Tuesday, May 24, 2005

robert altman, you fat bastard

I was relatively unemployed for most of the fall, having just a few design projects here and there and my meager musician earnings to help with the groceries and bills and whatnot. It was time well spent though. I would get up at a decent hour and walk the dog before working for a while on the computer. After lunch I would have a glass or two of peach iced tea, each with a shot of orange brandy, and retire to the porch or couch with a Raymond Chandler novel, working my way from The Big Sleep to Playback some eight novels later. However, if you ever take it upon yourself to run through these books (and I highly recommend that you do), do yourself a favor and leave Playback out of it. I know you won’t—you’ll finish The Long Goodbye and will need another Marlowe fix despite any and all warnings—but I should warn you nonetheless. I won’t get into it here but I’ll tell you that it ends abruptly and in a pathetically lazy plot twist that had me wanting to dig up Raymond’s corpse and slap it around a bit. Then maybe I would buy it a martini and we’d share a few unfiltered Camels at a roadside diner somewhere.

This is the thing to keep in mind: He made a horrible mistake of the ending, but it was his universe to fuck up. Also, he was the master of noir literature or pulp fiction or whatever name you want slap on the genre, and you can’t be too pissed when you weigh all the great work that came before that disappointing conclusion. However, you shouldn’t allow such graces for Robert Altman.

The first thing that you need to know about Robert Altman is that no Robert Altman film is a safe bet. He’s a gamble. People will tell you that he is great, and he has done some great work (Short Cuts, Gosford Park, MASH, maybe The Player and…well, that’s about it), but the man also has the ability to take a good story, actors, cinematography, and the like and combine them into an end result that feels sitting through a grade school production of La Dolce Vida. I don't like La Dolce Vida.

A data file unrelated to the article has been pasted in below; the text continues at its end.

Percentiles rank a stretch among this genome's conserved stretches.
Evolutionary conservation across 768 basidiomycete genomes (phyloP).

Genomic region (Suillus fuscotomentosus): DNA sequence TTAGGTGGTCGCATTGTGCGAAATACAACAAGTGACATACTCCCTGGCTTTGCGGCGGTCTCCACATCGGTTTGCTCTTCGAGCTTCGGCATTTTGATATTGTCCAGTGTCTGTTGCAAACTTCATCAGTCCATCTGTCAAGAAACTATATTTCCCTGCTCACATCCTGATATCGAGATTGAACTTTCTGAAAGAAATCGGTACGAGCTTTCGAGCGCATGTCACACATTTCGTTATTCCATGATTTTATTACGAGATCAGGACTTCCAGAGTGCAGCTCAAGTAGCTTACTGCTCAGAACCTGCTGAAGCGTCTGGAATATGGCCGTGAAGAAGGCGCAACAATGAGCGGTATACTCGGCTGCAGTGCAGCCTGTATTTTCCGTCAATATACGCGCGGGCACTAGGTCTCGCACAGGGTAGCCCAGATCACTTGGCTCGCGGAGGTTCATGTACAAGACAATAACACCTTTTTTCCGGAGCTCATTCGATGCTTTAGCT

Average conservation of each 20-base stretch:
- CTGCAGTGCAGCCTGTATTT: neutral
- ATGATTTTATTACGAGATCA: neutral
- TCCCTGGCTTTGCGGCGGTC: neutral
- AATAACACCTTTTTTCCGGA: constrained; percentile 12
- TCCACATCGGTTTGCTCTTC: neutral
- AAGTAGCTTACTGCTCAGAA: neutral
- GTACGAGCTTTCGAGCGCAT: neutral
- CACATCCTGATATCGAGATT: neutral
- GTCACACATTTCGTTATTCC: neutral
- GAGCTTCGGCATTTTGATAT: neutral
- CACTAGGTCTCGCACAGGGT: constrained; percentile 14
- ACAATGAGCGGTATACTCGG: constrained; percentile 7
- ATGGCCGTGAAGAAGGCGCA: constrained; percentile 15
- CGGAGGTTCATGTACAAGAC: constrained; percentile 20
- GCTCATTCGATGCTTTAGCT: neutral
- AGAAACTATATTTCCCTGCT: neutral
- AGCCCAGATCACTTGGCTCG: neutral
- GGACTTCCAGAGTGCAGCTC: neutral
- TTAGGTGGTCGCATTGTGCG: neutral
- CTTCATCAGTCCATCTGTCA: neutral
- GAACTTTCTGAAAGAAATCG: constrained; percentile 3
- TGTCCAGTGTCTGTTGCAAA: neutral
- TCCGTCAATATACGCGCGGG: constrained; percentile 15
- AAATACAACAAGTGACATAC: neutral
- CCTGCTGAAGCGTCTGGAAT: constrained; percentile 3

I knew what to expect from Altman when I rented the DVD of his 1973 adaptation of Chandler’s The Long Goodbye, which is probably my favorite of the novels. I knew also that a comparison to other Chandler adaptations was setting the bar way too high. The Big Sleep (1946), easily the most famous Marlowe film, was done by Howard Hawks with a William Faulkner screenplay and Humphrey Bogart sharing the screen with Lauren Bacall at the height of their being Humphrey Bogart and Lauren Bacall. Can any film, with the possible exception of the original Cannonball Run, ever hope to measure up? Of course not. Were films to contemplate such things they would no doubt be ashamed to place themselves in the same medium.

I knew all this going in. I lowered my expectations and hoped for the best. I didn’t expect to see Bogart; the face of Elliott Gould is clearly depicted on the cover. It is hard to mistake the face of Elliott Gould for someone else, except maybe Dustin Diamond in another forty years or so. Elliott Gould is not Humphrey Bogart. That having been said, Gould’s performance was probably the one thing that I liked. He had a horrible script that bore little resemblance to the novel but managed to make the most of it.

I won’t go into my laundry list of grievances here for the two, possibly three of you who accidentally wander into this space (unless, of course, one of you happens to actually be Robert Altman), but you should know that Altman gives it an unforgivably horrible and cheesy Hollywood action film-esque ending that is even more unbelievable than Chandler’s conclusion to Playback. It wasn’t the typical Altman fuck up and I was woefully unprepared to view it. I immediately wanted to dig up Chandler so the two of us could repeatedly bitch slap Altman in tandem, leaving him a bloody hog-squealing pulp of an overrated film maker before heading out for a dozen martinis and a couple of the rarest steaks allowed by law.
Thank you. I’m glad I got this all out in the open.

1 Comments:

Blogger Calvin Coltrane said...

Thank your Mr. Camino! I have long held a grudge against Altman for the empty feeling that consumed me while enduring The Player.

1:59 PM  

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